Carol Markstrom | Vision Across the Range

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United States - West Virginia

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Country: Western Folk: Gentle Moods: Solo Female Artist
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Vision Across the Range

by Carol Markstrom

Soulfully sung with a clear focus on Western and Native American people, places, and events. Vocals supported by acoustic guitar interspersed with other instruments.
Genre: Country: Western
Release Date: 

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  Song Share Time Download
1. Spirit Buffalo
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3:58 $0.99
2. Jefford's Secret
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3:05 $0.99
3. Starry Night/Silver On the Sage
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4:03 $0.99
4. Old Nevada Moon
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3:06 $0.99
5. Lozen
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3:56 $0.99
6. Knockin' On Heaven's Door (feat. Jim Jones)
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3:38 $0.99
7. Roger Dale
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3:27 $0.99
8. Ride On
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3:56 $0.99
9. Snow Is On the Aspen
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4:01 $0.99
10. Peace and Love
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3:59 $0.99
11. Tucson Twilight
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3:45 $0.99
Available as MP3, MP3 320, and FLAC files.


Album Notes
Spirit Buffalo (Markstrom)
This song has a mystical quality to it in lyrics and music. The story is told primarily from the perspective of buffalo about their relationship with tribes in the Great Plains and what occurred when newcomers came into the land. Spirit Buffalo was inspired by a friend’s experience.

Jefford’s Secret (Markstrom)
The friendship between Cochise and Army Scout/Indian Agent Thomas Jeffords is told by Apaches and Anglos alike. Their alliance speaks to surmounting cross-cultural barriers and finding humanity in the enemy. As is alluded to in the song, Cochise’s body is still safely hidden in the Dragoon Mountains in Arizona.

Starry Night (Markstrom)/Silver on the Sage (Rainger/Robin)
This song was inspired by Mae Camp whose life has been dedicated to Western music. I was captivated by the image of Mae as a teenage girl singing to her horse out under the stars. Mae especially talked of Silver on the Sage so that song became embedded within Mae’s story told in Starry Night.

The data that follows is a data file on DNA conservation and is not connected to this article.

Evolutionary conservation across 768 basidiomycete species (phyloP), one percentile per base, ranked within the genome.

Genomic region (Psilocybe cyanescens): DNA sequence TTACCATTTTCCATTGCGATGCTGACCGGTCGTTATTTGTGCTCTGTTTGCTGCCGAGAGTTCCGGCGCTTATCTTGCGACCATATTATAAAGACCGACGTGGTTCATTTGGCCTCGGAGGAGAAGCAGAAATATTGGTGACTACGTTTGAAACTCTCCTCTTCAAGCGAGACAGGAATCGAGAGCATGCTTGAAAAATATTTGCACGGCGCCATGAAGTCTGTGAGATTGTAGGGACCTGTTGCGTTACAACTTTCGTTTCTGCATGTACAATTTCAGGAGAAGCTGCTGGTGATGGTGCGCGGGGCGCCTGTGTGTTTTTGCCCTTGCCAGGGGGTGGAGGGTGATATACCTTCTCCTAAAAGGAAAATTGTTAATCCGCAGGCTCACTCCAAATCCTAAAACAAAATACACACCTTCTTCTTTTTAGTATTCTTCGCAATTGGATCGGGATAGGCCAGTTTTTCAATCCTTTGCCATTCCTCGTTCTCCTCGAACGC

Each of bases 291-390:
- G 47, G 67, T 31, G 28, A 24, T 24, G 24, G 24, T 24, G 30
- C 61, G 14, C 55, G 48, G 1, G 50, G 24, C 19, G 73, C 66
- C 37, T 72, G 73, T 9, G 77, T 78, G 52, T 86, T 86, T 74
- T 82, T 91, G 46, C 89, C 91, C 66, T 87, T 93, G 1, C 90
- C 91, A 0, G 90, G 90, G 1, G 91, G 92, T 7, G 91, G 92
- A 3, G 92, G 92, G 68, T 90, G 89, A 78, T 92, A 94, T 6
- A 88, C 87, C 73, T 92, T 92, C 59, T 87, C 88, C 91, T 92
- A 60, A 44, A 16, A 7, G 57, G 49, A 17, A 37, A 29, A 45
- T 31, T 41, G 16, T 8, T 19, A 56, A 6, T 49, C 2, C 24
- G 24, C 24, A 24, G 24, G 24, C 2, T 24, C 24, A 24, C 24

Old Nevada Moon (Penny/Montana)
I wanted to include a Patsy Montana song on this album and was drawn to this one because of its catchy tune and lyrics that resonate with my love of the outdoors—just being out there under the Western night sky—“sprinkle me with desert stardust!”

Lozen (Markstrom)
Many would like to know more about this amazing Apache female warrior of the late 19th century. The lyrics were based on stories of Lozen told by Apaches. Thanks to Rick Sale who suggested a lyric from this song for the title of the CD.

Knockin’ on Heaven’s Door (Dylan)
Written and sung by Bob Dylan, this song is played during a scene in “Pat Garrett and Billy the Kid.” Jim Jones and I began singing it together at the Western Writers of America jam sessions. His contributions to this recording are very apparent.

Roger Dale (Markstrom)
Roger Dale “Chuck” was the son of my dear friends, the Preston family, from the San Carlos Apache Tribe. Chuck was an accomplished team roper. Chuck has since passed on, but his life stories carry on and inspired this upbeat song.

Ride On (Markstrom)
I always feel a little let-down after watching a “ride on” type western film which ends with the cliché of the hero riding off alone into the sunset after accomplishing good deeds for others. This song probes into the “why” he must stay on his endless ride.

Snow is on the Aspen (Markstrom/Maynard)
The mountains of Southwest Colorado are the location I envisioned as the setting for this mournful love song. It covers the year in the life of a relationship between star-crossed lovers separated by a harsh winter. Thanks to Seth Maynard for bringing his creative talents to this song.

Peace and Love (Markstrom)
Abilene Texas is the setting for this light-hearted love song about destiny’s determination to hitch a grounded cowboy and a free-spirited young woman. The song perhaps reveals something about me—the flower child within who loves the West. Listen for the nods to the 1960’s in the lyrics and music.

Tucson Twilight (Markstrom)
The lyrics came to me during a quiet moment of prayer and reflection while surrounded by the luminosity of an Arizona sunset. The sentiment of “Beauty all around me” is found in various faith traditions but I reference Navajo culture in this song because of personal experience. Special thanks to Emerson Farley from the Navajo Nation for his kind and supportive words after listening to the song.


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